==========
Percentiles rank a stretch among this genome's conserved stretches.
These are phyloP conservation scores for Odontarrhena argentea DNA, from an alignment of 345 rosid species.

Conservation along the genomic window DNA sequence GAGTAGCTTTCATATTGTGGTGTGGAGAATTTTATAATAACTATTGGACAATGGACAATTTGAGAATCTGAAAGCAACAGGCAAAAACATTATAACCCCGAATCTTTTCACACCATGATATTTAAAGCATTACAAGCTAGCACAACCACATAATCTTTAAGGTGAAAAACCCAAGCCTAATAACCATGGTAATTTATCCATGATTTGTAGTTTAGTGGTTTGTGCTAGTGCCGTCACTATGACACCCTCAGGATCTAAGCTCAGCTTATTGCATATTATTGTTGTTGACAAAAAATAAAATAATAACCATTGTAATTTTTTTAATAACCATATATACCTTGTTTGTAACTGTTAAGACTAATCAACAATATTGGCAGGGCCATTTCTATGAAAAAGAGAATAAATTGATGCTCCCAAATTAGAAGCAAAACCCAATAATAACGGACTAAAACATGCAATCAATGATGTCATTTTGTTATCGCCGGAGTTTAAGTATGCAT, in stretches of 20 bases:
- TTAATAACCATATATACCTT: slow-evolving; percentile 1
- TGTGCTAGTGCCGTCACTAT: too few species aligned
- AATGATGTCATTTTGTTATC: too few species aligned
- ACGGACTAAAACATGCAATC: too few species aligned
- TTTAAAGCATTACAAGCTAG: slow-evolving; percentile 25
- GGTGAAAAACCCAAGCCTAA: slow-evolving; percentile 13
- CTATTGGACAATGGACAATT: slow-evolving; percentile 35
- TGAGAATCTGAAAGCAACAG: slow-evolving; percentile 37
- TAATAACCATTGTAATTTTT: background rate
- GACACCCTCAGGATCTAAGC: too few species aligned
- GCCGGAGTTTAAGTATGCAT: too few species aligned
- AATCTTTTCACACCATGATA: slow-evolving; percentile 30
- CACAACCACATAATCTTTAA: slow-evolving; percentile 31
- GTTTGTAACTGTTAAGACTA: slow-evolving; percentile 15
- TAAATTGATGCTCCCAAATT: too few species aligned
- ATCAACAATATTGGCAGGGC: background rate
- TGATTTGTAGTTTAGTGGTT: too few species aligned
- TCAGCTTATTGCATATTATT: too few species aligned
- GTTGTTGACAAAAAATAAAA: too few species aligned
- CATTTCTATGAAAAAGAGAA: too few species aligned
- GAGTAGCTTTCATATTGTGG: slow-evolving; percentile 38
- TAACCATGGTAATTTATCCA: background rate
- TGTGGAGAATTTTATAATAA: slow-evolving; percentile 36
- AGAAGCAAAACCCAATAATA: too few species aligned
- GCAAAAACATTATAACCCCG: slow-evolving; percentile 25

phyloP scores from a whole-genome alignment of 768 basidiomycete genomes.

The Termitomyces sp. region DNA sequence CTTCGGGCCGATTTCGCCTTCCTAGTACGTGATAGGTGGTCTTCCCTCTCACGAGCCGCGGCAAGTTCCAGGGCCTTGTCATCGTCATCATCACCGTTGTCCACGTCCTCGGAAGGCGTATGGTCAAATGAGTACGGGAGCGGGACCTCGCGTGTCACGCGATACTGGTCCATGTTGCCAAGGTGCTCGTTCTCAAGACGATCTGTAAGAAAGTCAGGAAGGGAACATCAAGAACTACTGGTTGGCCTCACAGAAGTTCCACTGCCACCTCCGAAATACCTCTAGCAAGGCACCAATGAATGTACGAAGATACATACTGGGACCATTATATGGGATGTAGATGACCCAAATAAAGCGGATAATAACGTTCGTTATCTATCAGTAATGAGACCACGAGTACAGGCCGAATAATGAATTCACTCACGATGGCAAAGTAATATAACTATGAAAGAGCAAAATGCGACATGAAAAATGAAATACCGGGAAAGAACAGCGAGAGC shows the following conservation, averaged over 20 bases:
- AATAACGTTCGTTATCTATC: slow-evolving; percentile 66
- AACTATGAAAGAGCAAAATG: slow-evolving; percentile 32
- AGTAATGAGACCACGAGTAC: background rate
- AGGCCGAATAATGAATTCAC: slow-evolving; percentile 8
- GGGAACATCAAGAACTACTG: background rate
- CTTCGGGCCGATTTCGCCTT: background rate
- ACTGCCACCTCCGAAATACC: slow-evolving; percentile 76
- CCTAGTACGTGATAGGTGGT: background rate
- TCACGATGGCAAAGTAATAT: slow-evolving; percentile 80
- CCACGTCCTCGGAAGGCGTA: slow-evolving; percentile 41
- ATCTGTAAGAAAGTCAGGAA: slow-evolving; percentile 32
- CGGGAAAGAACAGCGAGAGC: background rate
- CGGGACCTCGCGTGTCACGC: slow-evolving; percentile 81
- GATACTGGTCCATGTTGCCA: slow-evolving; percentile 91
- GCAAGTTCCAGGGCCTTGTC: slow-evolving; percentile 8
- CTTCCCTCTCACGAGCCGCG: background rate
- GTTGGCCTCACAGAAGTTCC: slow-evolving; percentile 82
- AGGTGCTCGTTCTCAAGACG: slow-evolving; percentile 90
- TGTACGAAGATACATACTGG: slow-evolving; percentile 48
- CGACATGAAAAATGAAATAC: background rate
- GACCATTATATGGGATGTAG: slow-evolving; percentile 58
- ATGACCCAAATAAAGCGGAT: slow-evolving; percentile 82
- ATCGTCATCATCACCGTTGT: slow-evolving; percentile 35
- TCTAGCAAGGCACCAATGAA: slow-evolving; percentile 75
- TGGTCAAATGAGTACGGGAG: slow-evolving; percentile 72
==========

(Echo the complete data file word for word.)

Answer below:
Percentiles rank a stretch among this genome's conserved stretches.
These are phyloP conservation scores for Odontarrhena argentea DNA, from an alignment of 345 rosid species.

Conservation along the genomic window DNA sequence GAGTAGCTTTCATATTGTGGTGTGGAGAATTTTATAATAACTATTGGACAATGGACAATTTGAGAATCTGAAAGCAACAGGCAAAAACATTATAACCCCGAATCTTTTCACACCATGATATTTAAAGCATTACAAGCTAGCACAACCACATAATCTTTAAGGTGAAAAACCCAAGCCTAATAACCATGGTAATTTATCCATGATTTGTAGTTTAGTGGTTTGTGCTAGTGCCGTCACTATGACACCCTCAGGATCTAAGCTCAGCTTATTGCATATTATTGTTGTTGACAAAAAATAAAATAATAACCATTGTAATTTTTTTAATAACCATATATACCTTGTTTGTAACTGTTAAGACTAATCAACAATATTGGCAGGGCCATTTCTATGAAAAAGAGAATAAATTGATGCTCCCAAATTAGAAGCAAAACCCAATAATAACGGACTAAAACATGCAATCAATGATGTCATTTTGTTATCGCCGGAGTTTAAGTATGCAT, in stretches of 20 bases:
- TTAATAACCATATATACCTT: slow-evolving; percentile 1
- TGTGCTAGTGCCGTCACTAT: too few species aligned
- AATGATGTCATTTTGTTATC: too few species aligned
- ACGGACTAAAACATGCAATC: too few species aligned
- TTTAAAGCATTACAAGCTAG: slow-evolving; percentile 25
- GGTGAAAAACCCAAGCCTAA: slow-evolving; percentile 13
- CTATTGGACAATGGACAATT: slow-evolving; percentile 35
- TGAGAATCTGAAAGCAACAG: slow-evolving; percentile 37
- TAATAACCATTGTAATTTTT: background rate
- GACACCCTCAGGATCTAAGC: too few species aligned
- GCCGGAGTTTAAGTATGCAT: too few species aligned
- AATCTTTTCACACCATGATA: slow-evolving; percentile 30
- CACAACCACATAATCTTTAA: slow-evolving; percentile 31
- GTTTGTAACTGTTAAGACTA: slow-evolving; percentile 15
- TAAATTGATGCTCCCAAATT: too few species aligned
- ATCAACAATATTGGCAGGGC: background rate
- TGATTTGTAGTTTAGTGGTT: too few species aligned
- TCAGCTTATTGCATATTATT: too few species aligned
- GTTGTTGACAAAAAATAAAA: too few species aligned
- CATTTCTATGAAAAAGAGAA: too few species aligned
- GAGTAGCTTTCATATTGTGG: slow-evolving; percentile 38
- TAACCATGGTAATTTATCCA: background rate
- TGTGGAGAATTTTATAATAA: slow-evolving; percentile 36
- AGAAGCAAAACCCAATAATA: too few species aligned
- GCAAAAACATTATAACCCCG: slow-evolving; percentile 25

phyloP scores from a whole-genome alignment of 768 basidiomycete genomes.

The Termitomyces sp. region DNA sequence CTTCGGGCCGATTTCGCCTTCCTAGTACGTGATAGGTGGTCTTCCCTCTCACGAGCCGCGGCAAGTTCCAGGGCCTTGTCATCGTCATCATCACCGTTGTCCACGTCCTCGGAAGGCGTATGGTCAAATGAGTACGGGAGCGGGACCTCGCGTGTCACGCGATACTGGTCCATGTTGCCAAGGTGCTCGTTCTCAAGACGATCTGTAAGAAAGTCAGGAAGGGAACATCAAGAACTACTGGTTGGCCTCACAGAAGTTCCACTGCCACCTCCGAAATACCTCTAGCAAGGCACCAATGAATGTACGAAGATACATACTGGGACCATTATATGGGATGTAGATGACCCAAATAAAGCGGATAATAACGTTCGTTATCTATCAGTAATGAGACCACGAGTACAGGCCGAATAATGAATTCACTCACGATGGCAAAGTAATATAACTATGAAAGAGCAAAATGCGACATGAAAAATGAAATACCGGGAAAGAACAGCGAGAGC shows the following conservation, averaged over 20 bases:
- AATAACGTTCGTTATCTATC: slow-evolving; percentile 66
- AACTATGAAAGAGCAAAATG: slow-evolving; percentile 32
- AGTAATGAGACCACGAGTAC: background rate
- AGGCCGAATAATGAATTCAC: slow-evolving; percentile 8
- GGGAACATCAAGAACTACTG: background rate
- CTTCGGGCCGATTTCGCCTT: background rate
- ACTGCCACCTCCGAAATACC: slow-evolving; percentile 76
- CCTAGTACGTGATAGGTGGT: background rate
- TCACGATGGCAAAGTAATAT: slow-evolving; percentile 80
- CCACGTCCTCGGAAGGCGTA: slow-evolving; percentile 41
- ATCTGTAAGAAAGTCAGGAA: slow-evolving; percentile 32
- CGGGAAAGAACAGCGAGAGC: background rate
- CGGGACCTCGCGTGTCACGC: slow-evolving; percentile 81
- GATACTGGTCCATGTTGCCA: slow-evolving; percentile 91
- GCAAGTTCCAGGGCCTTGTC: slow-evolving; percentile 8
- CTTCCCTCTCACGAGCCGCG: background rate
- GTTGGCCTCACAGAAGTTCC: slow-evolving; percentile 82
- AGGTGCTCGTTCTCAAGACG: slow-evolving; percentile 90
- TGTACGAAGATACATACTGG: slow-evolving; percentile 48
- CGACATGAAAAATGAAATAC: background rate
- GACCATTATATGGGATGTAG: slow-evolving; percentile 58
- ATGACCCAAATAAAGCGGAT: slow-evolving; percentile 82
- ATCGTCATCATCACCGTTGT: slow-evolving; percentile 35
- TCTAGCAAGGCACCAATGAA: slow-evolving; percentile 75
- TGGTCAAATGAGTACGGGAG: slow-evolving; percentile 72